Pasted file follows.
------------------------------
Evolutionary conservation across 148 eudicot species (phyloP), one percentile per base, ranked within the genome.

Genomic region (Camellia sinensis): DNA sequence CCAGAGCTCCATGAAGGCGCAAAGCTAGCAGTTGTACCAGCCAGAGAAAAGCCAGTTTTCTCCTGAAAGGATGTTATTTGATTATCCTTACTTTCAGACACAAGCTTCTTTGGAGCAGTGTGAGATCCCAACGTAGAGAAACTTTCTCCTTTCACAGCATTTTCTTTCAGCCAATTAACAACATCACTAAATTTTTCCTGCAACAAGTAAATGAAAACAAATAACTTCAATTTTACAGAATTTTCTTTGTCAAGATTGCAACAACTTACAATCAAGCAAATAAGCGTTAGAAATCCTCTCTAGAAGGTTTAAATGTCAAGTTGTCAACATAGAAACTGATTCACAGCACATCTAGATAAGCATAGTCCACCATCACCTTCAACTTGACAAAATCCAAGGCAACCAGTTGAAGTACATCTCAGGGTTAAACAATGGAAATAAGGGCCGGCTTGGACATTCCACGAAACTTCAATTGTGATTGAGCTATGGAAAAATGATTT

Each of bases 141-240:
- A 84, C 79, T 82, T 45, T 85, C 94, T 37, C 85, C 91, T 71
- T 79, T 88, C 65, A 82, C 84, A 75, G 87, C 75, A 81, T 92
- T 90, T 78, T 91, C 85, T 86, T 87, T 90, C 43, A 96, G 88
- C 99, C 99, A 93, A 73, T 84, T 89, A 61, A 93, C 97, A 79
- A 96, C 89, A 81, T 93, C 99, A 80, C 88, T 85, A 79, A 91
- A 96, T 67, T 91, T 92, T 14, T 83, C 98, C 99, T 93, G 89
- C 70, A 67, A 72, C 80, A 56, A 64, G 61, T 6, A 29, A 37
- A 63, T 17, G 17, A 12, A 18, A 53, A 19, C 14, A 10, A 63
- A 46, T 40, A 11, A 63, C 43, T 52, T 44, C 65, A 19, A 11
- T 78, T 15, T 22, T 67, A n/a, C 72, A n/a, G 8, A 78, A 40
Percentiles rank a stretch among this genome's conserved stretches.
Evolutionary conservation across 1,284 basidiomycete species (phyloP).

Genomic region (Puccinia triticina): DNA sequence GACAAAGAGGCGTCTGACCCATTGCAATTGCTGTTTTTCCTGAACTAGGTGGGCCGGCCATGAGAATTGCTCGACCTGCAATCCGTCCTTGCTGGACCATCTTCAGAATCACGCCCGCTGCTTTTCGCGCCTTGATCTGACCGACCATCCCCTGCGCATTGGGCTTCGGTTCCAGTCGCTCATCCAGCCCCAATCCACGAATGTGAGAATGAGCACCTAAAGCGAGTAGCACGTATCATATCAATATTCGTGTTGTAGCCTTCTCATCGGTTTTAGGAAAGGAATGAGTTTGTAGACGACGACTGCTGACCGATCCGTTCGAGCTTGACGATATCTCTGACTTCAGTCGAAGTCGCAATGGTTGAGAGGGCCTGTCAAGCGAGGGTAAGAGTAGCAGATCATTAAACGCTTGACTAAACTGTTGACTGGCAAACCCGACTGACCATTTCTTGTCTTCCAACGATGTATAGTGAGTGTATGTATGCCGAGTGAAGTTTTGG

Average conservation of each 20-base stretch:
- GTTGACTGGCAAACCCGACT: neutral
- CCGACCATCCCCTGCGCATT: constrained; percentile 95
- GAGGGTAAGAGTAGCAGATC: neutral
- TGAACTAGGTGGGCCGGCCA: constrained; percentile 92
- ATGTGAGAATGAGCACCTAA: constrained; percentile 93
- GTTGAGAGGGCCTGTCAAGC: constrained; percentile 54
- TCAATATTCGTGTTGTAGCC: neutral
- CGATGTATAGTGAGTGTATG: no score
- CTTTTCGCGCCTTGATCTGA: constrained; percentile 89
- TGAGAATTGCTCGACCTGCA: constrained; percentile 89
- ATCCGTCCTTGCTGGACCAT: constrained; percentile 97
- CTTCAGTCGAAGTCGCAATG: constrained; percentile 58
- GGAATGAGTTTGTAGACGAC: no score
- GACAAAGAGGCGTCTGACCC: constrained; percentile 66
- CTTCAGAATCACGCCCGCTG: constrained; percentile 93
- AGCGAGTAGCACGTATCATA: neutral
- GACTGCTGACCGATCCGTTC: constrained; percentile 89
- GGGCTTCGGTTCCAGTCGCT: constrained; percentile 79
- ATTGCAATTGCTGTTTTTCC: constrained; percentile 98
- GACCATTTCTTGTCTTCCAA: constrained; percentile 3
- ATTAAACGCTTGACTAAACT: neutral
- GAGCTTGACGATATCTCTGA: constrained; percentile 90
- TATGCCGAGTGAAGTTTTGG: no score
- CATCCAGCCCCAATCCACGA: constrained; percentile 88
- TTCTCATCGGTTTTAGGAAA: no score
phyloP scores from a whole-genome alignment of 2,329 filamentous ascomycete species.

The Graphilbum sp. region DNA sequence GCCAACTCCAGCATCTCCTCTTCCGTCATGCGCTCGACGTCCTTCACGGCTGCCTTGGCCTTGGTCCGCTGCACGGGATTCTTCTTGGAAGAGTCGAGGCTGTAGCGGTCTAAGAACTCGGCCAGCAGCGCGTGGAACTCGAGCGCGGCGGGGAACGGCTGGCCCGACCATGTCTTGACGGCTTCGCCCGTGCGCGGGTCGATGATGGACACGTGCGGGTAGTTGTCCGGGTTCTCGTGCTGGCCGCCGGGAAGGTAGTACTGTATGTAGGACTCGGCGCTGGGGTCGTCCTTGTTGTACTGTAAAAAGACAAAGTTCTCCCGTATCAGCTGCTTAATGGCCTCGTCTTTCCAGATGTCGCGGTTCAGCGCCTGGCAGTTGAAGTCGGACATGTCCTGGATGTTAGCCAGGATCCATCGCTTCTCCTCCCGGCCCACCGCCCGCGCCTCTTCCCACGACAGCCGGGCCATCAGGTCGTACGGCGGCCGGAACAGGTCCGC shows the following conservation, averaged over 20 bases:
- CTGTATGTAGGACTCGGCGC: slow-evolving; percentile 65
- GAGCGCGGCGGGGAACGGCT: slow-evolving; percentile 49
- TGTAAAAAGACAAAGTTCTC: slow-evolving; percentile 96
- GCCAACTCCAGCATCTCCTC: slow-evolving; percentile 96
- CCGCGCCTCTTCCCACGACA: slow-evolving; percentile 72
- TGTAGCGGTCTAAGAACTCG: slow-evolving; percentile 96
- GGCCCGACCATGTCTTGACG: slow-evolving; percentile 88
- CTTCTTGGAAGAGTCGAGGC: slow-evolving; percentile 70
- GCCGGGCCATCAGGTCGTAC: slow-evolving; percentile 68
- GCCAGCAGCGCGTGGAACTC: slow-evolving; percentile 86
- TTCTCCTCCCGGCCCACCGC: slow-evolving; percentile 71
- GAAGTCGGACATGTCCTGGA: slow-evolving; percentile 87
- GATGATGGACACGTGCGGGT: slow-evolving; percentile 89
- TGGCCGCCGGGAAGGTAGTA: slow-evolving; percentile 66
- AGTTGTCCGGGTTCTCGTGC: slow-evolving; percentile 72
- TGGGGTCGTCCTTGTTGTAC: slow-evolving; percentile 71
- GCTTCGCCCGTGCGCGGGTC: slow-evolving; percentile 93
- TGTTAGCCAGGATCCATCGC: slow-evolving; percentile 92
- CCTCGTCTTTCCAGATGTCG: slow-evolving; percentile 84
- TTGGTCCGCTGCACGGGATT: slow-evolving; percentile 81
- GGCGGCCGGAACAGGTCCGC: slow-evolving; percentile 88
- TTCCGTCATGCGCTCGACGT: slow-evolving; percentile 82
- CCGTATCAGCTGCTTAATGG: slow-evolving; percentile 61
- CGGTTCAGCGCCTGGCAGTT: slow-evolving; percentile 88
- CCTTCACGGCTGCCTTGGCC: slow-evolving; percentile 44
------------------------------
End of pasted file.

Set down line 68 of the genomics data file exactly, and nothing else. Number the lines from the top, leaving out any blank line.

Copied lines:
- CGGTTCAGCGCCTGGCAGTT: slow-evolving; percentile 88